It’s really unfair how some people think that farmers don’t have a “real job,” when, in reality, a farmer not only has a job, but has three, four, even five different jobs. He’s the one who takes care of the cattle, the one who fixes the machinery when something goes wrong, works in the veggie garden, goes to the market to sell the products of the farm and, finally, takes care of the finances.
So what does a day in the life of a farmer looks like, with all those jobs? Our friend Matt, a 40-year old investment-banker-turned-farmer, gives us a look into his everyday life.
In the spring and summer and for the better part of the autumn, I get up at or around 5am. I drink a cup of coffee and quickly brush my teeth and then go straight to the cattle, to see if everything is okay. If one of the animals is expecting, I have to check for signs of labor. So far I am still not able to deliver a calf on my own, so if I suspect the delivery already started, I have to call a vet right away.
If everything is fine with the cattle, I go to the incubators to check the hens and pick up some fresh eggs. I change the water and refill the feeding trays for all the chickens, turkeys and ducks, and then go to the rabbit cages to do the same.
Before I go to the greenhouse to harvest the vegetables, I make myself a small but hearty breakfast and another cup of coffee. I meet up with my aids and give each of them a chore or two. A farm this big cannot be tended to by a single man and the guys working for me are tremendously helpful.
At the greenhouse, I pick the mature radishes, zucchini and broccoli, sort them and give them a quick wash, before packing them in large cardboard boxes. I set those away and move to another greenhouse, where I keep my seedlings. These need a good watering every morning in order to grow. I pick some of the dried out seedlings and check if everything is in order.
Lunchtime comes early on my farm, simply because I get up earlier than most folks. I usually eat a nice salad fresh from the garden, topped with some cheese and perhaps some bacon, and fresh juice. Another cup of coffee is in order, of course. After lunch, I sit down to relax for 15 minutes and go through the newspapers. I also use that time to check if my girlfriend, who lives in the city, wrote me an email.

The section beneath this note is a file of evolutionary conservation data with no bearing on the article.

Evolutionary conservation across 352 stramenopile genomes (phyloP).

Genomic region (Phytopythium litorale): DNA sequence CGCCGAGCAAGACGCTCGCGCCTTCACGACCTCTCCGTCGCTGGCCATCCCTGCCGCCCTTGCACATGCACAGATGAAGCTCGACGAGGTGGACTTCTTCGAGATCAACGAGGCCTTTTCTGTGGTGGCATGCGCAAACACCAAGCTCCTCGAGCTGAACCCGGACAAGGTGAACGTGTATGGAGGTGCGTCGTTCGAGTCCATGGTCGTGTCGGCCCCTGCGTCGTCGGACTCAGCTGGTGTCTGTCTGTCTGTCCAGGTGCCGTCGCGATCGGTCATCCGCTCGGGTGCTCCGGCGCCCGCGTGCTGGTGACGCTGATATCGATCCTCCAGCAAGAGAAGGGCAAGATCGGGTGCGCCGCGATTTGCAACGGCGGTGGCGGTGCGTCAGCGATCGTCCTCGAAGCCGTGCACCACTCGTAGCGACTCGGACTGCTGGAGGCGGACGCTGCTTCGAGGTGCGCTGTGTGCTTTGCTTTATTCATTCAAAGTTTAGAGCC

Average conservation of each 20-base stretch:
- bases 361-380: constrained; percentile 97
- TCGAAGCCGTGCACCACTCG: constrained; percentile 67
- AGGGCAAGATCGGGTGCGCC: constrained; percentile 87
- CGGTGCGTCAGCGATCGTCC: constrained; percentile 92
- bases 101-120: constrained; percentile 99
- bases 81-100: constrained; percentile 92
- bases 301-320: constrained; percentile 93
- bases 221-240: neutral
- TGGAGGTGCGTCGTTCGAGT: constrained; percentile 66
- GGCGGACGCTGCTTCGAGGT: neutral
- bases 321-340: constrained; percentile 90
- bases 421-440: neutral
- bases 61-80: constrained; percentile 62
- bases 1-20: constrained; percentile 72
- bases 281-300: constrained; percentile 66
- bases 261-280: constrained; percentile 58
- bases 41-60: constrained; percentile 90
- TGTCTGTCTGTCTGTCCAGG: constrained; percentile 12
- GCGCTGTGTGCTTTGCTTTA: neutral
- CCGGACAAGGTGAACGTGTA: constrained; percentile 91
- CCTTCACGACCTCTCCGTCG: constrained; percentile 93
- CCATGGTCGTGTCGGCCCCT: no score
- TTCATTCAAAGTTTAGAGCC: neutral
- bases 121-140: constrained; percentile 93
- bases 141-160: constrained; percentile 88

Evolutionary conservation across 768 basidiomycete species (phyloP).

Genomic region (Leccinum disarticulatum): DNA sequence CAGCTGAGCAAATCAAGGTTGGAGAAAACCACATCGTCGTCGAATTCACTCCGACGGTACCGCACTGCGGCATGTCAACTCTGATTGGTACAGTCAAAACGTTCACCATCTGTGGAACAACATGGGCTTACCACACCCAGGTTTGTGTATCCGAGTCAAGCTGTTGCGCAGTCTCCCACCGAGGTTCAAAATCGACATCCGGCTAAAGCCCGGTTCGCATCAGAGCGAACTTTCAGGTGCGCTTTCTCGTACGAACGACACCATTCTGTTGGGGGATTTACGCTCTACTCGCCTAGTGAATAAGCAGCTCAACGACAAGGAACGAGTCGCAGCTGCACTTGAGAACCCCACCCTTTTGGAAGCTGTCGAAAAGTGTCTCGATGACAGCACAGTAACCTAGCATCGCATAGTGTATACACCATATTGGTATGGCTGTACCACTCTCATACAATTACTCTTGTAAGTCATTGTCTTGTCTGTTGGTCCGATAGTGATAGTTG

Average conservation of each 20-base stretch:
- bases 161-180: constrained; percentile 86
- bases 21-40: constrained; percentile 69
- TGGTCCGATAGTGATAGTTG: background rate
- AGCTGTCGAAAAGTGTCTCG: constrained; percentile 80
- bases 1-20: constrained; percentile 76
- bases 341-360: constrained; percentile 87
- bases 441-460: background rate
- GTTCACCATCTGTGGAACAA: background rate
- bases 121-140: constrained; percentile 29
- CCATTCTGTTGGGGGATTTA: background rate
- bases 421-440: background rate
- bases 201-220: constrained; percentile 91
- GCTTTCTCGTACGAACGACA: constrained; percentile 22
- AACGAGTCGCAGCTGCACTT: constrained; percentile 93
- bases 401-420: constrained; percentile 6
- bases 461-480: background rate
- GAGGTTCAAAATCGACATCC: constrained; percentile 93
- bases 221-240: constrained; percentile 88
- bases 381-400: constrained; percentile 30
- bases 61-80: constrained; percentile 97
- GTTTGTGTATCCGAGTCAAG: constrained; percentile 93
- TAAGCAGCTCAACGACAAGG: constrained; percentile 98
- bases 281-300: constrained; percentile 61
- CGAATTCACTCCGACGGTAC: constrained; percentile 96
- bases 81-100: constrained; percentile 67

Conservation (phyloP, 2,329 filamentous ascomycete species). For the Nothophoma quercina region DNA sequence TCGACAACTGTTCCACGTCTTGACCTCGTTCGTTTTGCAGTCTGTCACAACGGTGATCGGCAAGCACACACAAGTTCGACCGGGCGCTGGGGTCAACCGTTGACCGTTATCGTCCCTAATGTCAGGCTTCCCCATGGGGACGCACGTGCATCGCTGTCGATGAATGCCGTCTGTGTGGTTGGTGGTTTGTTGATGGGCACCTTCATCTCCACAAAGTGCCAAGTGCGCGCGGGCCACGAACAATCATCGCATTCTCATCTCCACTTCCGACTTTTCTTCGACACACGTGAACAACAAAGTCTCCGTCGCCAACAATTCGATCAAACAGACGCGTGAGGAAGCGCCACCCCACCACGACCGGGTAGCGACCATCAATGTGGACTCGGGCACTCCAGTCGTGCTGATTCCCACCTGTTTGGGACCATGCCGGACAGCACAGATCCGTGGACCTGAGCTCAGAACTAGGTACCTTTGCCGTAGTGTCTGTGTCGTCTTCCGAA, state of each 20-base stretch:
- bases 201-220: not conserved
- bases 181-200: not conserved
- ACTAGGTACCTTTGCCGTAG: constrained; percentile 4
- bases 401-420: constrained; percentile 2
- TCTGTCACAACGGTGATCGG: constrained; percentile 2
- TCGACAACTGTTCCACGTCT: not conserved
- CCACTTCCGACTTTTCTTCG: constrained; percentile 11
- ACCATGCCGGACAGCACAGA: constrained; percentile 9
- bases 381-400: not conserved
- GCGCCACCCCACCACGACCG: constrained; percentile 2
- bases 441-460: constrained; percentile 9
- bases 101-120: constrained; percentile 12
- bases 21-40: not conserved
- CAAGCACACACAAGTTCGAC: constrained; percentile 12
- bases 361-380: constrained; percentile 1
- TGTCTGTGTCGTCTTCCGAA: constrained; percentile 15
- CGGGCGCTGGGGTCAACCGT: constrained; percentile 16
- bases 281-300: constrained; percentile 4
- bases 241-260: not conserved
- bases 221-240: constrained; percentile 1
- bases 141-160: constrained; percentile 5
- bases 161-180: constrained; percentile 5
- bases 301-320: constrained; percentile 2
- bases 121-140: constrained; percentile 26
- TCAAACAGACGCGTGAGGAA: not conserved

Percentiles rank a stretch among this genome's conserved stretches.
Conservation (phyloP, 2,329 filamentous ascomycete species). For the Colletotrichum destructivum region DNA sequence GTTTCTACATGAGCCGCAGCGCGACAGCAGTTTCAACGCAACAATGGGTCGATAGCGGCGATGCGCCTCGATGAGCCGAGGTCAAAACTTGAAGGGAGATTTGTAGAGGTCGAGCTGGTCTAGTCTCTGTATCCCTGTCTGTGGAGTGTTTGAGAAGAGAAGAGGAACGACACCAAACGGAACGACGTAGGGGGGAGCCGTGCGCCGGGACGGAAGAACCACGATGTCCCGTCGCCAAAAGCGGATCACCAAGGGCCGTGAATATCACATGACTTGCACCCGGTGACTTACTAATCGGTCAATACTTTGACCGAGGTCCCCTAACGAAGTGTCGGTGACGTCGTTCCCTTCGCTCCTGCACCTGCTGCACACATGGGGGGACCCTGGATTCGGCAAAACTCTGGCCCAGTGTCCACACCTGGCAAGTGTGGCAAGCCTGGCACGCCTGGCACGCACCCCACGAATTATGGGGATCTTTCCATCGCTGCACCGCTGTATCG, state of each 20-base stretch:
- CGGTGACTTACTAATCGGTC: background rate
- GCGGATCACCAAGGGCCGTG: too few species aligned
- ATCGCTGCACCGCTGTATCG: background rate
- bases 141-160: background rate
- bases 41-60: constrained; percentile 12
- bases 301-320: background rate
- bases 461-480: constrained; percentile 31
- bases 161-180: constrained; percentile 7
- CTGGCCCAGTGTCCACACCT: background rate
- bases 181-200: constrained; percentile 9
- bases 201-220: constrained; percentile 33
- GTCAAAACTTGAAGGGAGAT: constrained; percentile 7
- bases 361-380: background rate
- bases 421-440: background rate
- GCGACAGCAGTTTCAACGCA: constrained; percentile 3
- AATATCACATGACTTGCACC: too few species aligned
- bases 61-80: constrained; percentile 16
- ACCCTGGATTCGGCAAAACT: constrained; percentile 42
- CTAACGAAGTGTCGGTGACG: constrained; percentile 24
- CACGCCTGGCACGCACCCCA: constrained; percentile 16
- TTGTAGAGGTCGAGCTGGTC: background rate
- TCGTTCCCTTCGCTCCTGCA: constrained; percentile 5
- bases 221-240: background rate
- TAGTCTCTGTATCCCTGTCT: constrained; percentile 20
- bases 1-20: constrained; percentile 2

Next, it’s time to pick some seedlings that are good to go and to transplant them in to the field, which is already prepared. I don’t have to do this by hand, since I own a tractor-pulled transplanter that makes the job much easier. Still, this job takes about two hours.
After a quick snack, consisting of some fresh fruit and a chocolate bar, I go to another field, which is yet to be prepared for planting some winter crops, mainly squash. This is another job that is performed with the help of my trusted tractor, to which now I attach the disc harrow.
As the sun sets, my assistants start taking the cattle from grazing and locking them in. It’s time to feed them, which takes approximately one hour. After that, we need to check if all the animals are inside their pens, coops, barns, etc., and to see if they are okay. A young calf seems to be having some problems with a leg. Nothing that would require immediate assistance, but still I call and schedule a vet’s visit for tomorrow afternoon.
Next, I take a grand tour of my farm, checking every single corner of it, to see if everything is fine. There is always something that needs to be repaired. If I can fix it on the spot, that’s great. If not, I put it down for the next day or ask one of my assistants to do it later. This time, it’s a leak in the roof of the barn. It’s not urgent, since it’s not supposed to rain, but still needs to be fixed.
One final tour of the chicken coop and the incubators. Some new chickens have hatched during the day, which always makes me happy. There are some fresh eggs in the coop too, so I pick those up and add them to the box that’s waiting to be sent to the market.
Before dinner, I load the truck with all the vegetables, fruit, eggs and milk for tomorrow’s trip to the market. We go to the market every other day to sell our products. Sometimes I go, sometimes I send one of my assistants. Tomorrow I’m going myself, because I have some other business I need to take care of in town.
I fix myself and my assistants a quick dinner of fried potatoes, some nice medium-raw grilled steaks, fresh salad and corn on cob.
After I finish the dishes from the dinner, it’s time to finally relax, but I have to check the cow to see if there are any early signs of labor yet. Fortunately, all is calm there, so I finally can take a nice hot shower and go straight to bed. Tomorrow is going to be another long day.